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How to Fund a Startup

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Deciding to start a business is exciting.  You are in charge of making decisions large and small, and you have the opportunity to change your life, and possibly other lives as well. But starting a business also brings challenges. Almost all businesses will require some form of capital to start.  If you don’t have cash reserves in a savings account or other liquid investment available to use, you’ll have to find other ways to fund your startup.  Here are some common methods for getting the money you need to start your business:

How to Fund a Startup

Bootstrap or Fund it Yourself

Most small businesses are started through bootstrapping (raising the money yourself).  You may wonder how that’s possible if your funds seem to be tied up in your regular expenses, but you can make it happen.

Some people get a second, part-time job to earn additional income temporarily.  Some people choose to start a business with extremely low start up funds and work a few hours a night or on weekends, building the business while keeping their full time jobs. The internet makes this a possibility for many different industries. Take for example, starting a blog.

Don’t quit your day job! Always keep your “real” job until the business is earning enough income to support you.  Most businesses don’t take off and earn profits as quickly as expected.  It may take longer to build the business, but you’ll be growing a business and maintaining financial security at the same time, which is a smart move!

Small Business Loans

If you’re starting a retail business or other business which cannot be started from home or online, then you may need to consider a small business loan.  Qualifying for a small business loan is more difficult in the current state of the economy than it was a few years ago, but it is still possible. You’ll need a strong personal credit rating and a history of making your payments on time.  If you don’t have a high credit score, you may be denied a small business loan from banks or credit unions. Be sure to gather all the required information, create a solid business plan, and present a strong case when you apply for your small business loan.

Peer to Peer Lending

If you’re unable to secure a traditional bank loan, you may be eligible for borrowing on a peer to peer lending site, like Prosper.com or LendingClub.com.  Most peer to peer lending sites, or social lending sites, allow you to list your request for a loan if your FICO credit score is 640 or better.

Once your loan is listed, lenders can offer you a portion of your loan, and multiple lenders will agree to lend a certain amount of your loan. If you get enough lenders willing to completely fund your loan request, you can borrow the money. Your payments go through the social lending site, and is distributed to the lenders accordingly.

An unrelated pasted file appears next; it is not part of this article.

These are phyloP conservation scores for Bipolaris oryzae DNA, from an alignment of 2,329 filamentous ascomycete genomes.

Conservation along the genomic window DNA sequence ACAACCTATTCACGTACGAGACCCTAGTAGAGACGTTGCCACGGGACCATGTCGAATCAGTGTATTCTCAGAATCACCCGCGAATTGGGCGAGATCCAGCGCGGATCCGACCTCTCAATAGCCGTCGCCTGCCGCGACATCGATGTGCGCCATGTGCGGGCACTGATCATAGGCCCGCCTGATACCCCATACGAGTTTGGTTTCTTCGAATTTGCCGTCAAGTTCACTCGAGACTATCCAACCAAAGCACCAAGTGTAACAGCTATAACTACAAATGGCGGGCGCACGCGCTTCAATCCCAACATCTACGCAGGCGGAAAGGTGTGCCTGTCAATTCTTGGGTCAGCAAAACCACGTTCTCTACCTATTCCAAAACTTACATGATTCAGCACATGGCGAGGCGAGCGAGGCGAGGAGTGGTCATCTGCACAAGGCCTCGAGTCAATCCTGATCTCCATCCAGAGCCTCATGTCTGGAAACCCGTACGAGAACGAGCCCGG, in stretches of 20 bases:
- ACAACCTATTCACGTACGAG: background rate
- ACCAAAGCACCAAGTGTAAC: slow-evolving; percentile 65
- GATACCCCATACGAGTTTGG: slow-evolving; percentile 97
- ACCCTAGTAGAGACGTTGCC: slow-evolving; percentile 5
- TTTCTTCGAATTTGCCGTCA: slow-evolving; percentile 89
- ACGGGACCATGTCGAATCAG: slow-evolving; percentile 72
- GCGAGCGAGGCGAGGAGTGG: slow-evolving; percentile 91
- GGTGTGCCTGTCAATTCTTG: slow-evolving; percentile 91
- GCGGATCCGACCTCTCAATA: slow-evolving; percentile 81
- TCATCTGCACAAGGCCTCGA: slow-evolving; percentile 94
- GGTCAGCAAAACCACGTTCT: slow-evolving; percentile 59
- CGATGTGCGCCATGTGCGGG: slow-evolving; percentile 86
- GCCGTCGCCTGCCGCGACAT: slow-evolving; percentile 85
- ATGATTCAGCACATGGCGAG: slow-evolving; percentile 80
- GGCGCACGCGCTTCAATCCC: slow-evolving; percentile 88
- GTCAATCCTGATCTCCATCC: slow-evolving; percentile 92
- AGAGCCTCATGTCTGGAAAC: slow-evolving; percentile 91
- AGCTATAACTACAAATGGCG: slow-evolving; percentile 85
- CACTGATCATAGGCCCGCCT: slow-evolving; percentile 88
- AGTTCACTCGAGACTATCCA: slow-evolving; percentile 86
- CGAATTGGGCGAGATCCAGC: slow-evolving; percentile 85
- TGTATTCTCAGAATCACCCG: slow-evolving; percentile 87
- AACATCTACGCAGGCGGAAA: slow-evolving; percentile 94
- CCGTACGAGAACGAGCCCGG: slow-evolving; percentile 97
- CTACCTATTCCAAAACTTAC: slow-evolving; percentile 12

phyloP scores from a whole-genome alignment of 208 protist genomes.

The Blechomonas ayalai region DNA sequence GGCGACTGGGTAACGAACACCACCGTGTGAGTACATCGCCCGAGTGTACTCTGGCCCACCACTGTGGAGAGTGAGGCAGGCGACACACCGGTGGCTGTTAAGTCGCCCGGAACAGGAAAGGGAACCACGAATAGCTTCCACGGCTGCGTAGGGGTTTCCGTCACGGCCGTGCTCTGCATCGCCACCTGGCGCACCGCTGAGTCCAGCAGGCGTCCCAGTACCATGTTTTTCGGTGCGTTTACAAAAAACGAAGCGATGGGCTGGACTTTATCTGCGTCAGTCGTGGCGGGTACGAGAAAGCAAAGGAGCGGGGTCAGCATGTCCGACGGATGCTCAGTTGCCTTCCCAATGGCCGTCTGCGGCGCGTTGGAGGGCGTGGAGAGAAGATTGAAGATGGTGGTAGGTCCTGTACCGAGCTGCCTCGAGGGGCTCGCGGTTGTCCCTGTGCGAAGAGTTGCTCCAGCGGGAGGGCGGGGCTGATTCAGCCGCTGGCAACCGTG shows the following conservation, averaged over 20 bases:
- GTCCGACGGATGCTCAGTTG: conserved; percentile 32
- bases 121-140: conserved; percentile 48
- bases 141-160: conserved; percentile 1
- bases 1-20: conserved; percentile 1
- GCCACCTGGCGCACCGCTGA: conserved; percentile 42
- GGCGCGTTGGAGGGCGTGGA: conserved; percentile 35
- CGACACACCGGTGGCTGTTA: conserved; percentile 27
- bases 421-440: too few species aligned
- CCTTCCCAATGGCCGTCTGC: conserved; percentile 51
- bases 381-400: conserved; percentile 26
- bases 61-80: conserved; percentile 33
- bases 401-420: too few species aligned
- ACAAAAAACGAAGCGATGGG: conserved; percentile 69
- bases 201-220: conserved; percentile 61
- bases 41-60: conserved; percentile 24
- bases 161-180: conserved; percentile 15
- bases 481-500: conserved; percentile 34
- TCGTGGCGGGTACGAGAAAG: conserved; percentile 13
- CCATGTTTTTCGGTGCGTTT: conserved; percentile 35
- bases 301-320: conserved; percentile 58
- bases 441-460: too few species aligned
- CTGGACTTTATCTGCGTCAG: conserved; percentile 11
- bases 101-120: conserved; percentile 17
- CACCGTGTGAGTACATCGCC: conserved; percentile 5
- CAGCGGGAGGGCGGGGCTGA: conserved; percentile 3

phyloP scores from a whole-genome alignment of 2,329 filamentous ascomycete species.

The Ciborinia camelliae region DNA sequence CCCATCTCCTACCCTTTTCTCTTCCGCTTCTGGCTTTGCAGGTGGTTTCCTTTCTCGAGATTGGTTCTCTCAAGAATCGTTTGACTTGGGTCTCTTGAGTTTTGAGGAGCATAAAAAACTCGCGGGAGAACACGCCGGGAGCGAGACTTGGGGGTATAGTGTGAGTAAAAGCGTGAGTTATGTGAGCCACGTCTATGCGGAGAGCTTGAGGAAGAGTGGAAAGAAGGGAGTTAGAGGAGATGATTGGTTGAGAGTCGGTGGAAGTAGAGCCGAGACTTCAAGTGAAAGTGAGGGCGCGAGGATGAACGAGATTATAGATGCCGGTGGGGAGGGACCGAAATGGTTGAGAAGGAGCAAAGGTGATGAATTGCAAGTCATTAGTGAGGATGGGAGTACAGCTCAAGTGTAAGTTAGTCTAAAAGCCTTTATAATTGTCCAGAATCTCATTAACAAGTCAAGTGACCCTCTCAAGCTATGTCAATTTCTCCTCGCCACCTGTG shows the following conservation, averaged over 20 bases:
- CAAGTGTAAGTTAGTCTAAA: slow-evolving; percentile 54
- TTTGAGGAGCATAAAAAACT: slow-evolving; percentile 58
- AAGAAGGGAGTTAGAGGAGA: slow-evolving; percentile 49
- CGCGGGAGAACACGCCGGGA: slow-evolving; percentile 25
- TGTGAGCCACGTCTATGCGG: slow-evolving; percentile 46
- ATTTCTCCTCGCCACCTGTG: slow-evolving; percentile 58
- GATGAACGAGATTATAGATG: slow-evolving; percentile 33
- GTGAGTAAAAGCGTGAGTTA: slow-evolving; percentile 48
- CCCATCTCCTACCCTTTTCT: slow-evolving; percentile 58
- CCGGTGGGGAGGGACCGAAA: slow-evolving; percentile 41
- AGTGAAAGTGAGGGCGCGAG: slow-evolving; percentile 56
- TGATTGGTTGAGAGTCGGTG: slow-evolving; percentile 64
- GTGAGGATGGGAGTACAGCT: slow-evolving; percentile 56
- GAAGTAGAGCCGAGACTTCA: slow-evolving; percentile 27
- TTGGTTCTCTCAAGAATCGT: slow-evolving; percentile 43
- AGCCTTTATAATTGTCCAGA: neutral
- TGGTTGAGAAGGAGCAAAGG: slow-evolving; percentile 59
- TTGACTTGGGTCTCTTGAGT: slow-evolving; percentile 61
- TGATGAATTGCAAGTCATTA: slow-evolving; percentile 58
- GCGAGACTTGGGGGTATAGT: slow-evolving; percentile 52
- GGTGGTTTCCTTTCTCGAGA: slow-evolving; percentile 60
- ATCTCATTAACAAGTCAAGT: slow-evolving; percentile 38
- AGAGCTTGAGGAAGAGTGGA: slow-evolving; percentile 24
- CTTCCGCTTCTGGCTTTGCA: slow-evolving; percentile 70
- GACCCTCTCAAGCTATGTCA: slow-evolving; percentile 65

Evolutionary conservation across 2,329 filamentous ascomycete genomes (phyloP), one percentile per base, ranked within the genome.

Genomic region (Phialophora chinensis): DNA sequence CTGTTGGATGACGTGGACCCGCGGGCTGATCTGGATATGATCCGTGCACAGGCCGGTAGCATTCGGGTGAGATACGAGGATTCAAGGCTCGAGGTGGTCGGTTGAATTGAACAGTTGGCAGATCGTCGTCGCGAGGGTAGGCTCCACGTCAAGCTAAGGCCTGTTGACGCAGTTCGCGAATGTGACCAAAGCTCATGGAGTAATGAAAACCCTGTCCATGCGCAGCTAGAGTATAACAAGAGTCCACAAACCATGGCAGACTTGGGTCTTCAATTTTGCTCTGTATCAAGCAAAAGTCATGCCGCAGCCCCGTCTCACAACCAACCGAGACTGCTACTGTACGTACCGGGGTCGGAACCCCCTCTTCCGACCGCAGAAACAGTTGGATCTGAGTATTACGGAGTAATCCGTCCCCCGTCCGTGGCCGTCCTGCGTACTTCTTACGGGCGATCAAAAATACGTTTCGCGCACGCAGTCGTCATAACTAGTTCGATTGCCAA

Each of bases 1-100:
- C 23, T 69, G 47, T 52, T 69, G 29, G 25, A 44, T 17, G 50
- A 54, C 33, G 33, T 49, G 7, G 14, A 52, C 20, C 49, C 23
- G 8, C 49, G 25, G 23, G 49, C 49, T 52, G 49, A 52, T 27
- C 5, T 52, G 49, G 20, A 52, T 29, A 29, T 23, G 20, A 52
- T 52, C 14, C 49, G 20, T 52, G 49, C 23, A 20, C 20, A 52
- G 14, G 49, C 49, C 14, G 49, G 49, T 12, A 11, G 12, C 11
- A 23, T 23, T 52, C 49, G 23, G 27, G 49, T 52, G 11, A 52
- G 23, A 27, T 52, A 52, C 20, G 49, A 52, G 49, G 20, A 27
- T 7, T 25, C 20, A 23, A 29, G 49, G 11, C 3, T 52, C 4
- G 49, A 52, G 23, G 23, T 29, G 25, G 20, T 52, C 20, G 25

Borrow from Family or Friends

Many people get the money they need to start a business by borrowing from family and friends. This may be an option if you are comfortable asking them for money, but keep in mind that money is the fastest way to ruin a relationship. Make sure you have a solid business plan in place before asking friends or family to lend you money. You should also agree to a repayment schedule and terms in writing to help prevent miscommunication. Don’t let money damage a relationship.

Credit Cards

These are listed more or less in the order I would recommend someone get a loan. Normally I would suggest getting a loan from a family member last, because you don’t want to ruin a good relationship if your business deal goes sour. But credit cards can be even more dangerous if you aren’t careful. That said, credit cards may be a viable option if you are careful. If you can get a 0% interest credit card, this may be a good option (if you can’t find a good 0% interest credit card, then try going after a low interest credit card).  Just keep in mind anything you put on a credit card has to be paid back before the 0% interest ends; or on time each month if you are paying back a credit card with interest.  It’s very easy to get in over your head with credit cards and this should be used as a last resort for funding your business because of the risks involved.

Risks and rewards. All of these methods of funding your startup come with different risks and rewards. Be sure you come up with a real business plan before you start – otherwise you risk throwing your money down the drain.


Published or updated November 1, 2010.
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{ 2 comments… read them below or add one }

1 RobG

Bootstrapping with a credit card is probably one of the worst things you could do (double-edge sword). With crowdfunding and p2plending, there are many innovative ways to get “smart” seed money. More details on my most recent post on the matter:
http://blog.500startups.com/2010/11/02/unconventional-ways-to-bootstrap-your-startup-idea/

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2 Briana @ GBR

I’m thinking about doing peer to peer lending, like Lending Club, to fund my start-up when I’m ready. I really don’t want to bootstrap or use my credit card, because it could definite backfire on me. Borrowing from friends/family is also risky, in the case of no return on their investment.

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